“Why can’t a friend or a spouse do this for me?” I’ve been asked many times. They can, but only to a certain degree. Family and friends lack the objectivity that a coach can provide and, more importantly, they have a different agenda than your coach does. Your success or growth in a new direction can be threatening to someone whose relationship to you depends on your staying basically the way you are. Of course, your loved ones want you to be happy and fulfilled, but even positive change can be an unforeseen threat to the status quo. Your coach is not threatened by your success; that is your coach’s only agenda. It’s a different kind of relationship and a different kind of support.

Since it is a new profession that is both similar to and yet so different from some others, it might help to spell out where the similarities and differences are. Coaching is hot right now, and many consultants are calling themselves coaches. Here are the three most common comparisons:

Career Coach vs. Career Counselor — A coach’s main job is to help you to take action to close the gap between where you are and where you want to be. A career counselor may be the perfect person to help you figure out where you want to be. Counselors can administer personality and capability assessments and help you determine what is an appropriate career for you. A coach might help you determine your next step, but is more likely to help you do so by exploring your needs and what you truly value in life. The client usually has a pretty good idea of what might be next and uses the coach to design a strategy to get there and to include the new direction in a complete life plan/design.

Coach vs. Business Consultant — A consultant is likely to be an expert in your specific business and be more hands-on than a coach might be. You hire consultants to fix or enhance your business, and you pay them for their advice and work. They will tell you what to do, but a coach is more likely to ask you a lot of questions to get you to come up with your own answers. Of course, coaches have hundreds of tools to help you make your business grow, create better systems, and develop your people, but they are more likely to design it with you than for you. Many coaches are consultants, but not all consultants are coaches. Many consultants I have coached have said, “You get down to a much more personal level with people to help them overcome the obstacles in their business; I could never get that close to my clients.”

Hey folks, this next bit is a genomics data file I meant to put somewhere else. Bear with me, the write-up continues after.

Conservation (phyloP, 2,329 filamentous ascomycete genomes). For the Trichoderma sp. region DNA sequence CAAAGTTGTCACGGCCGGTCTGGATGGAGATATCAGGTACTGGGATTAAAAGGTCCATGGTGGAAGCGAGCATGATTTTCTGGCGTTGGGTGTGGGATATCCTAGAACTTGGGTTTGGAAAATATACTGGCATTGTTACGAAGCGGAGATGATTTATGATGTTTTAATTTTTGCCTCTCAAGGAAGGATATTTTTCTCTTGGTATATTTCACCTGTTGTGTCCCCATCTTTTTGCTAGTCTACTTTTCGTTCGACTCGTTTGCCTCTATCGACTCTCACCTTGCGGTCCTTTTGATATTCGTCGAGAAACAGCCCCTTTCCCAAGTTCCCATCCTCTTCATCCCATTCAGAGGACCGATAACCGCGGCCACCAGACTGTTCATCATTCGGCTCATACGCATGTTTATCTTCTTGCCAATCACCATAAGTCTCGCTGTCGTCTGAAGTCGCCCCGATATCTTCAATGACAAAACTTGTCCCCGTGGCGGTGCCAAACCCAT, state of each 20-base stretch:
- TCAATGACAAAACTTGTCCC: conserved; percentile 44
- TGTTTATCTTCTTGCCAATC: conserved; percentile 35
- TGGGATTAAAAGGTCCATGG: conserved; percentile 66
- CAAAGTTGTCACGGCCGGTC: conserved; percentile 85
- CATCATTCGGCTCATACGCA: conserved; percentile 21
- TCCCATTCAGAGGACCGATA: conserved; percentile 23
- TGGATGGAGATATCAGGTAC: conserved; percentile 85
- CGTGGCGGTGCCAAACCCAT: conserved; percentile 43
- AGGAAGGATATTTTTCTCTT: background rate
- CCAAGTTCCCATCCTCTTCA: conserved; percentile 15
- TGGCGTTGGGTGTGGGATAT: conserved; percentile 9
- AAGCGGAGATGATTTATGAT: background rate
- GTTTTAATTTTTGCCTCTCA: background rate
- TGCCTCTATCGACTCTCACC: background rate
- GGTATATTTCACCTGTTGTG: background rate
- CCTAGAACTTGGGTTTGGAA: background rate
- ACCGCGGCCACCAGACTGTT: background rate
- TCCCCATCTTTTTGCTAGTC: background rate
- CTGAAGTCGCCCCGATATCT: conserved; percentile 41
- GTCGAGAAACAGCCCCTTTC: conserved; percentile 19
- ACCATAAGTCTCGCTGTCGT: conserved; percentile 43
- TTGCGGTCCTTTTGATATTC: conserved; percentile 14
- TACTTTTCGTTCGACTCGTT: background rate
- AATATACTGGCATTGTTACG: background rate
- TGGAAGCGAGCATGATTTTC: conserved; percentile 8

Coach vs. Psychotherapist — I would never dream of performing therapy on my clients. I don’t have a license to do so. Therapists address major emotional issues and try to help clients find context and understanding, based on the past. If a client is in emotional pain, therapy is a better choice than coaching. Coaches will take business and personal issues and explore them in a framework that is action oriented. We want to help our clients create great futures. We work to get them over hurdles by finding out what needs to be added or taken away and by doing so as quickly as possible. We look for the source of obstacles as a therapist might, but do not deal in introspection. Often, coaching will cause clients to realize they need therapy if it becomes clear that the coach has uncovered an issue that does not lend itself to a coaching solution.

As your coach, I’ll become your partner and help you get to the next level, but I’ll never allow the goal to become more important than your well-being as a person. Coaching is holistic. When we work on easing your frustrations or achieving specific goals, our work is held in the context of how these issues reflect who you are as a person and fit into what will work for your whole life.

Are you ready to get to work?

Excerpted from “Take Yourself to the Top: The Secrets of America's #1 Career Coach” by Laura Berman Fortgang. Copyright © 2006 by Laura Berman Fortgang. Excerpted by permission of . All rights reserved. No part of this excerpt may be reproduced or reprinted without permission in writing from the publisher.